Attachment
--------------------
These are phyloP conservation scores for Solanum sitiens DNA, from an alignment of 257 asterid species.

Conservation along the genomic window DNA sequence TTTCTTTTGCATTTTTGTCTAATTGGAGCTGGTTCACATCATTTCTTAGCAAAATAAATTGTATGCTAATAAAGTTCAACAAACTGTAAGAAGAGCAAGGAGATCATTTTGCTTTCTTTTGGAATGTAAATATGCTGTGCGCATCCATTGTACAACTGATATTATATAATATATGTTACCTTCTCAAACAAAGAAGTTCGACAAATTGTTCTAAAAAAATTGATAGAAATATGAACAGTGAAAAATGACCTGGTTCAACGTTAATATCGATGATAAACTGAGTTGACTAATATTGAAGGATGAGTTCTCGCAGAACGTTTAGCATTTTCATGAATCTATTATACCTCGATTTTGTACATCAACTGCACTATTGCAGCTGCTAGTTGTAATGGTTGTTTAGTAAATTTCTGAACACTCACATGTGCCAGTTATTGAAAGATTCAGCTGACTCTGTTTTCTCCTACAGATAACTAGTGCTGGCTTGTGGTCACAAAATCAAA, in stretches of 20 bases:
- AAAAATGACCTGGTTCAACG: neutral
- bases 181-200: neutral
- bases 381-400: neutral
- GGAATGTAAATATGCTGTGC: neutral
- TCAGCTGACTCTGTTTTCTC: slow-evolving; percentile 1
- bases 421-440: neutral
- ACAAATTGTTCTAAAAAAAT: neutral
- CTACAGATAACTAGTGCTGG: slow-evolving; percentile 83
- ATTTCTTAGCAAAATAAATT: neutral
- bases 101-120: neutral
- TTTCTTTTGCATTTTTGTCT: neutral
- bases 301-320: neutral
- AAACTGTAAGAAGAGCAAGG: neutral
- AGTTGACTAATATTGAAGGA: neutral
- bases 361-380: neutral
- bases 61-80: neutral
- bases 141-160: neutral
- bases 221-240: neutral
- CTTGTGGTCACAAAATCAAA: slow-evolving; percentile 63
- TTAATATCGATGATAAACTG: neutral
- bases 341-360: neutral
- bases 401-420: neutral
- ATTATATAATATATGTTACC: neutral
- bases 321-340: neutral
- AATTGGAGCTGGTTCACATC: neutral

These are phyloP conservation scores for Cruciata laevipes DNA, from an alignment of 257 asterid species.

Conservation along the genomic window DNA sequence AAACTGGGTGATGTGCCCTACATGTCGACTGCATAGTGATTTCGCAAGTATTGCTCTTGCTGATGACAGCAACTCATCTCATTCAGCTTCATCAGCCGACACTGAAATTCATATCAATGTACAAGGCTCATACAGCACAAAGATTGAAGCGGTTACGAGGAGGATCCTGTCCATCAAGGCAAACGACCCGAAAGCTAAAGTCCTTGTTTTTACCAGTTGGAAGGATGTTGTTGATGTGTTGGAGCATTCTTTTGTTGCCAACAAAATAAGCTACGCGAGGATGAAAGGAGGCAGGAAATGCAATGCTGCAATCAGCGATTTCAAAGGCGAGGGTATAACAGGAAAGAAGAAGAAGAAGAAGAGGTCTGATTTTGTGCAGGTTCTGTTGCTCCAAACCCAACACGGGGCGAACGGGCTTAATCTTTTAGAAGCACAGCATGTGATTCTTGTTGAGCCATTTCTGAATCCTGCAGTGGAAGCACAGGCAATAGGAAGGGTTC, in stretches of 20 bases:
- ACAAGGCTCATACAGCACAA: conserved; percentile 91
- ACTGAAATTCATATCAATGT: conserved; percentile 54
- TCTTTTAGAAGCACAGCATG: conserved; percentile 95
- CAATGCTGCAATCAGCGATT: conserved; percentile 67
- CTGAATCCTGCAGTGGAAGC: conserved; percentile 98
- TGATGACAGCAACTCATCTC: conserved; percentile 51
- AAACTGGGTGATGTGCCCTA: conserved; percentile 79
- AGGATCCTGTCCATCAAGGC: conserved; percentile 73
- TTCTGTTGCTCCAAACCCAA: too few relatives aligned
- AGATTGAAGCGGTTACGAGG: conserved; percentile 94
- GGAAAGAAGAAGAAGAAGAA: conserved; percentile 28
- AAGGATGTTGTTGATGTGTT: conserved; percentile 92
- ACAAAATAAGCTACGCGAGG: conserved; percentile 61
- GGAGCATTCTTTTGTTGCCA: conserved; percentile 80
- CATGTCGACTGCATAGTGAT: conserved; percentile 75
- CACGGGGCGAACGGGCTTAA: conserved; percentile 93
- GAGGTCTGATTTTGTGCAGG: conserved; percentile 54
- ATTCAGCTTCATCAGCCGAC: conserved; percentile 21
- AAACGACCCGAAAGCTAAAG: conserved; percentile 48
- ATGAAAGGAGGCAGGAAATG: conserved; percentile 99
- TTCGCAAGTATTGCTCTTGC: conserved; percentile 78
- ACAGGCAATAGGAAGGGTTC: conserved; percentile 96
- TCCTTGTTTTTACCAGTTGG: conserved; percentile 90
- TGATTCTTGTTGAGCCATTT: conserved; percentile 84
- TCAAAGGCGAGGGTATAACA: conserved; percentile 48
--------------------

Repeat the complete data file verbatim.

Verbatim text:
These are phyloP conservation scores for Solanum sitiens DNA, from an alignment of 257 asterid species.

Conservation along the genomic window DNA sequence TTTCTTTTGCATTTTTGTCTAATTGGAGCTGGTTCACATCATTTCTTAGCAAAATAAATTGTATGCTAATAAAGTTCAACAAACTGTAAGAAGAGCAAGGAGATCATTTTGCTTTCTTTTGGAATGTAAATATGCTGTGCGCATCCATTGTACAACTGATATTATATAATATATGTTACCTTCTCAAACAAAGAAGTTCGACAAATTGTTCTAAAAAAATTGATAGAAATATGAACAGTGAAAAATGACCTGGTTCAACGTTAATATCGATGATAAACTGAGTTGACTAATATTGAAGGATGAGTTCTCGCAGAACGTTTAGCATTTTCATGAATCTATTATACCTCGATTTTGTACATCAACTGCACTATTGCAGCTGCTAGTTGTAATGGTTGTTTAGTAAATTTCTGAACACTCACATGTGCCAGTTATTGAAAGATTCAGCTGACTCTGTTTTCTCCTACAGATAACTAGTGCTGGCTTGTGGTCACAAAATCAAA, in stretches of 20 bases:
- AAAAATGACCTGGTTCAACG: neutral
- bases 181-200: neutral
- bases 381-400: neutral
- GGAATGTAAATATGCTGTGC: neutral
- TCAGCTGACTCTGTTTTCTC: slow-evolving; percentile 1
- bases 421-440: neutral
- ACAAATTGTTCTAAAAAAAT: neutral
- CTACAGATAACTAGTGCTGG: slow-evolving; percentile 83
- ATTTCTTAGCAAAATAAATT: neutral
- bases 101-120: neutral
- TTTCTTTTGCATTTTTGTCT: neutral
- bases 301-320: neutral
- AAACTGTAAGAAGAGCAAGG: neutral
- AGTTGACTAATATTGAAGGA: neutral
- bases 361-380: neutral
- bases 61-80: neutral
- bases 141-160: neutral
- bases 221-240: neutral
- CTTGTGGTCACAAAATCAAA: slow-evolving; percentile 63
- TTAATATCGATGATAAACTG: neutral
- bases 341-360: neutral
- bases 401-420: neutral
- ATTATATAATATATGTTACC: neutral
- bases 321-340: neutral
- AATTGGAGCTGGTTCACATC: neutral

These are phyloP conservation scores for Cruciata laevipes DNA, from an alignment of 257 asterid species.

Conservation along the genomic window DNA sequence AAACTGGGTGATGTGCCCTACATGTCGACTGCATAGTGATTTCGCAAGTATTGCTCTTGCTGATGACAGCAACTCATCTCATTCAGCTTCATCAGCCGACACTGAAATTCATATCAATGTACAAGGCTCATACAGCACAAAGATTGAAGCGGTTACGAGGAGGATCCTGTCCATCAAGGCAAACGACCCGAAAGCTAAAGTCCTTGTTTTTACCAGTTGGAAGGATGTTGTTGATGTGTTGGAGCATTCTTTTGTTGCCAACAAAATAAGCTACGCGAGGATGAAAGGAGGCAGGAAATGCAATGCTGCAATCAGCGATTTCAAAGGCGAGGGTATAACAGGAAAGAAGAAGAAGAAGAAGAGGTCTGATTTTGTGCAGGTTCTGTTGCTCCAAACCCAACACGGGGCGAACGGGCTTAATCTTTTAGAAGCACAGCATGTGATTCTTGTTGAGCCATTTCTGAATCCTGCAGTGGAAGCACAGGCAATAGGAAGGGTTC, in stretches of 20 bases:
- ACAAGGCTCATACAGCACAA: conserved; percentile 91
- ACTGAAATTCATATCAATGT: conserved; percentile 54
- TCTTTTAGAAGCACAGCATG: conserved; percentile 95
- CAATGCTGCAATCAGCGATT: conserved; percentile 67
- CTGAATCCTGCAGTGGAAGC: conserved; percentile 98
- TGATGACAGCAACTCATCTC: conserved; percentile 51
- AAACTGGGTGATGTGCCCTA: conserved; percentile 79
- AGGATCCTGTCCATCAAGGC: conserved; percentile 73
- TTCTGTTGCTCCAAACCCAA: too few relatives aligned
- AGATTGAAGCGGTTACGAGG: conserved; percentile 94
- GGAAAGAAGAAGAAGAAGAA: conserved; percentile 28
- AAGGATGTTGTTGATGTGTT: conserved; percentile 92
- ACAAAATAAGCTACGCGAGG: conserved; percentile 61
- GGAGCATTCTTTTGTTGCCA: conserved; percentile 80
- CATGTCGACTGCATAGTGAT: conserved; percentile 75
- CACGGGGCGAACGGGCTTAA: conserved; percentile 93
- GAGGTCTGATTTTGTGCAGG: conserved; percentile 54
- ATTCAGCTTCATCAGCCGAC: conserved; percentile 21
- AAACGACCCGAAAGCTAAAG: conserved; percentile 48
- ATGAAAGGAGGCAGGAAATG: conserved; percentile 99
- TTCGCAAGTATTGCTCTTGC: conserved; percentile 78
- ACAGGCAATAGGAAGGGTTC: conserved; percentile 96
- TCCTTGTTTTTACCAGTTGG: conserved; percentile 90
- TGATTCTTGTTGAGCCATTT: conserved; percentile 84
- TCAAAGGCGAGGGTATAACA: conserved; percentile 48